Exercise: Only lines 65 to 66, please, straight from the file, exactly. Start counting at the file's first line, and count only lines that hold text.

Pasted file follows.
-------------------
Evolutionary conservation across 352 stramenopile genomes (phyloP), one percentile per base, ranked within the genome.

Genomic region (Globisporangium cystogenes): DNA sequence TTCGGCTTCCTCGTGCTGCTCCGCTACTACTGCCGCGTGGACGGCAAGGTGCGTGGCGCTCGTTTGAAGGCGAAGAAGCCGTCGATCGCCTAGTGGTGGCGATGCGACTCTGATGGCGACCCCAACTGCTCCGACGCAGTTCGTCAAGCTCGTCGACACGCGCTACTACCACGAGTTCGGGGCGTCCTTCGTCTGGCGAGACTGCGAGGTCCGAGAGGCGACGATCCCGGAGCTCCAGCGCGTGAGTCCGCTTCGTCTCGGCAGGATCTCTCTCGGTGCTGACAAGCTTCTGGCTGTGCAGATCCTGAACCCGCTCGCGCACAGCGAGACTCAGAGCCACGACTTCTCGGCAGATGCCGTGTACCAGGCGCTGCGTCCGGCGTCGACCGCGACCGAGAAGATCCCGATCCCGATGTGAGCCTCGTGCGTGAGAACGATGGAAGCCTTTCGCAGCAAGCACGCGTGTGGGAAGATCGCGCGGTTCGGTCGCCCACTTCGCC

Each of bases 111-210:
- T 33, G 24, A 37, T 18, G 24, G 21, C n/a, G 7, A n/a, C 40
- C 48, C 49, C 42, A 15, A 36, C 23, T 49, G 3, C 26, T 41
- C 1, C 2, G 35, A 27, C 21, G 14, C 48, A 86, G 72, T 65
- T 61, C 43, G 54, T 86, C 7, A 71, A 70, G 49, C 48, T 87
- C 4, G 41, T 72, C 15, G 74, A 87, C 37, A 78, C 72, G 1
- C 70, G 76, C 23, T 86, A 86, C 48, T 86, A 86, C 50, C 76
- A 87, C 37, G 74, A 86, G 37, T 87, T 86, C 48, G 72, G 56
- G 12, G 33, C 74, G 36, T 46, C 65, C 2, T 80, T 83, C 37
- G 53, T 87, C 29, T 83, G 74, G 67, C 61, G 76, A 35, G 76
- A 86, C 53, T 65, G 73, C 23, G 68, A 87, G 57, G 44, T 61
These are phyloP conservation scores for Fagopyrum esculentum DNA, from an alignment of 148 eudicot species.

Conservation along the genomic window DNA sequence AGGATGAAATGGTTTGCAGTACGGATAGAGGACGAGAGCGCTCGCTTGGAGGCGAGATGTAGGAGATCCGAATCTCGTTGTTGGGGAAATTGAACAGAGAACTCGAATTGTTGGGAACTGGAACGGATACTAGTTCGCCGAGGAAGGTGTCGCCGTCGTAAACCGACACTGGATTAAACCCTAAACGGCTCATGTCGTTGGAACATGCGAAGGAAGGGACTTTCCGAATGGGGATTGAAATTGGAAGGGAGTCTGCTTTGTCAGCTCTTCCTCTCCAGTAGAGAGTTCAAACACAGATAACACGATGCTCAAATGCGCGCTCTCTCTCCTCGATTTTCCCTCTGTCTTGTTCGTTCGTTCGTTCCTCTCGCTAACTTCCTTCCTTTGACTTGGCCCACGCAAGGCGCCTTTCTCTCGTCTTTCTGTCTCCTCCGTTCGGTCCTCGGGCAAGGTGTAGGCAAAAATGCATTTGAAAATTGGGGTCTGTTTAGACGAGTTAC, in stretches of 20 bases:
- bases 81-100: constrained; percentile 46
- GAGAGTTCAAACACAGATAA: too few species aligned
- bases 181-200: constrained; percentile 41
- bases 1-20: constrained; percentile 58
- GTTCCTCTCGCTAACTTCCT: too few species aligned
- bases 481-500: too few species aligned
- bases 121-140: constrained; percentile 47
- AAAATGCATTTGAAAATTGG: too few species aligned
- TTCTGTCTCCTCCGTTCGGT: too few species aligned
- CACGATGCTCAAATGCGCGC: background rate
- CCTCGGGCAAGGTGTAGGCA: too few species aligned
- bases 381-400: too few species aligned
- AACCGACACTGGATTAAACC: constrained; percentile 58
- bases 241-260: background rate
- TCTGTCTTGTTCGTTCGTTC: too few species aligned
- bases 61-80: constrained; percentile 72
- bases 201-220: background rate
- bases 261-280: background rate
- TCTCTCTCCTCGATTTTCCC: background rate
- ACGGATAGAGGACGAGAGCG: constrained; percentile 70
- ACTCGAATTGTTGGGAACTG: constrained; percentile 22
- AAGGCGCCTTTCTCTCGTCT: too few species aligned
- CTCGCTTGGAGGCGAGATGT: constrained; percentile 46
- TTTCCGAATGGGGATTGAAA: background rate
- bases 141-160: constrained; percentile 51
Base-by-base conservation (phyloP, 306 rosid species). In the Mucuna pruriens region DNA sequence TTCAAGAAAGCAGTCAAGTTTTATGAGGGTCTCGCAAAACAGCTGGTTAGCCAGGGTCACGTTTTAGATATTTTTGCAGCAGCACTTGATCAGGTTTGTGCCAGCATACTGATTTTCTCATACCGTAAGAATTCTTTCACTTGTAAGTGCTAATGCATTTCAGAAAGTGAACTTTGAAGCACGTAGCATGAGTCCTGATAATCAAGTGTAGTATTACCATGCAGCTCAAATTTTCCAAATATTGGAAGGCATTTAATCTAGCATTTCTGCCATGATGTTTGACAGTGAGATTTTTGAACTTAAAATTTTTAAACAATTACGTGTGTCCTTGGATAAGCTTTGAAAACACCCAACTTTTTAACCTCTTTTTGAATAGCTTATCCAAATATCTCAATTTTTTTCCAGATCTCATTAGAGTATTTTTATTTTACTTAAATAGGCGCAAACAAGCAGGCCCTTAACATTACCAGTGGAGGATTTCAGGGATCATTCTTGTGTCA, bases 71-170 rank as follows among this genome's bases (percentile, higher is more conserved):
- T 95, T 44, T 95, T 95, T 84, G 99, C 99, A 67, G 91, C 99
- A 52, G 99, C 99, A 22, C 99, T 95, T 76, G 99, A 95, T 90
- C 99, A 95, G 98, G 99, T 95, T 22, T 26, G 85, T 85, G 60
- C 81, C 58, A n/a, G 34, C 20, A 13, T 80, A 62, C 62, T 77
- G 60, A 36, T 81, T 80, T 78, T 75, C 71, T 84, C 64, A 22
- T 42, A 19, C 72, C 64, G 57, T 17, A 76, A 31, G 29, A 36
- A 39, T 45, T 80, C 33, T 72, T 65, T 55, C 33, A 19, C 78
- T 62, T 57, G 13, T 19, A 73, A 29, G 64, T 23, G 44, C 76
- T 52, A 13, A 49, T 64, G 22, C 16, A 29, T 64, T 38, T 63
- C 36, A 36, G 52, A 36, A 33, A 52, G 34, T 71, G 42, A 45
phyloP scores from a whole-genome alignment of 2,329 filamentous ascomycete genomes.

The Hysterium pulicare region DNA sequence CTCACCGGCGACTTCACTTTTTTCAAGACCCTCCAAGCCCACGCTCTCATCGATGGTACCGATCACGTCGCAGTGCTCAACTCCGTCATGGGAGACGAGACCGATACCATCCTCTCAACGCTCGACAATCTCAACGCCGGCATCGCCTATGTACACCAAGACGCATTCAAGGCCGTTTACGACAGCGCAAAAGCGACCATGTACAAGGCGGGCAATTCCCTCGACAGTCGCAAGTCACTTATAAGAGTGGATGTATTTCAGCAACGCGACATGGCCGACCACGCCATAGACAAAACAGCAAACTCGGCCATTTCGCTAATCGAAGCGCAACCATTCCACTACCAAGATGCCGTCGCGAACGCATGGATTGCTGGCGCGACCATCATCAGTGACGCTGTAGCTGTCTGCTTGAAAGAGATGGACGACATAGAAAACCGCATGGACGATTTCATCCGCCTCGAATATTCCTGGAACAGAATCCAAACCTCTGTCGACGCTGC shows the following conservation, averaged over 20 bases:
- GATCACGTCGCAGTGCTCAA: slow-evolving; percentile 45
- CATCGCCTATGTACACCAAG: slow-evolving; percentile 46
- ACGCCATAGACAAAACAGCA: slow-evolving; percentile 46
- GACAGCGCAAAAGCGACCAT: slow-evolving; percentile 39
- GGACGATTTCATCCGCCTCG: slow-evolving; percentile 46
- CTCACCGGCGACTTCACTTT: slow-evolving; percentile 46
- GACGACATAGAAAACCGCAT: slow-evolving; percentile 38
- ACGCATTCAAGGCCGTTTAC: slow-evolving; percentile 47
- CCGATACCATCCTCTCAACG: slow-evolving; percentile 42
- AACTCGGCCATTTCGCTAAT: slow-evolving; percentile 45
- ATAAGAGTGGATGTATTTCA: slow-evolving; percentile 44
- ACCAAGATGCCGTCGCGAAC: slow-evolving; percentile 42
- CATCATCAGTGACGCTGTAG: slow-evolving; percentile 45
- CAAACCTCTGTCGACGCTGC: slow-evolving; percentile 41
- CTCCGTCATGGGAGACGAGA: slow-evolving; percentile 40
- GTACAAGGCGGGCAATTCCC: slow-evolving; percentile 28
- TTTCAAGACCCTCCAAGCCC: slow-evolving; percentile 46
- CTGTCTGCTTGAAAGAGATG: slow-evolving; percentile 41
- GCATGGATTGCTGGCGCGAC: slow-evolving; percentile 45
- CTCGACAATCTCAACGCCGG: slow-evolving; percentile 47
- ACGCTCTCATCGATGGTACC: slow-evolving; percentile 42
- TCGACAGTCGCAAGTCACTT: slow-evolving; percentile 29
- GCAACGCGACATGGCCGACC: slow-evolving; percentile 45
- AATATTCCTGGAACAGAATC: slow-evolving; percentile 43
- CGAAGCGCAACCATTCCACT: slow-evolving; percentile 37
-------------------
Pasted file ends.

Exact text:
- ACCAAGATGCCGTCGCGAAC: slow-evolving; percentile 42
- CATCATCAGTGACGCTGTAG: slow-evolving; percentile 45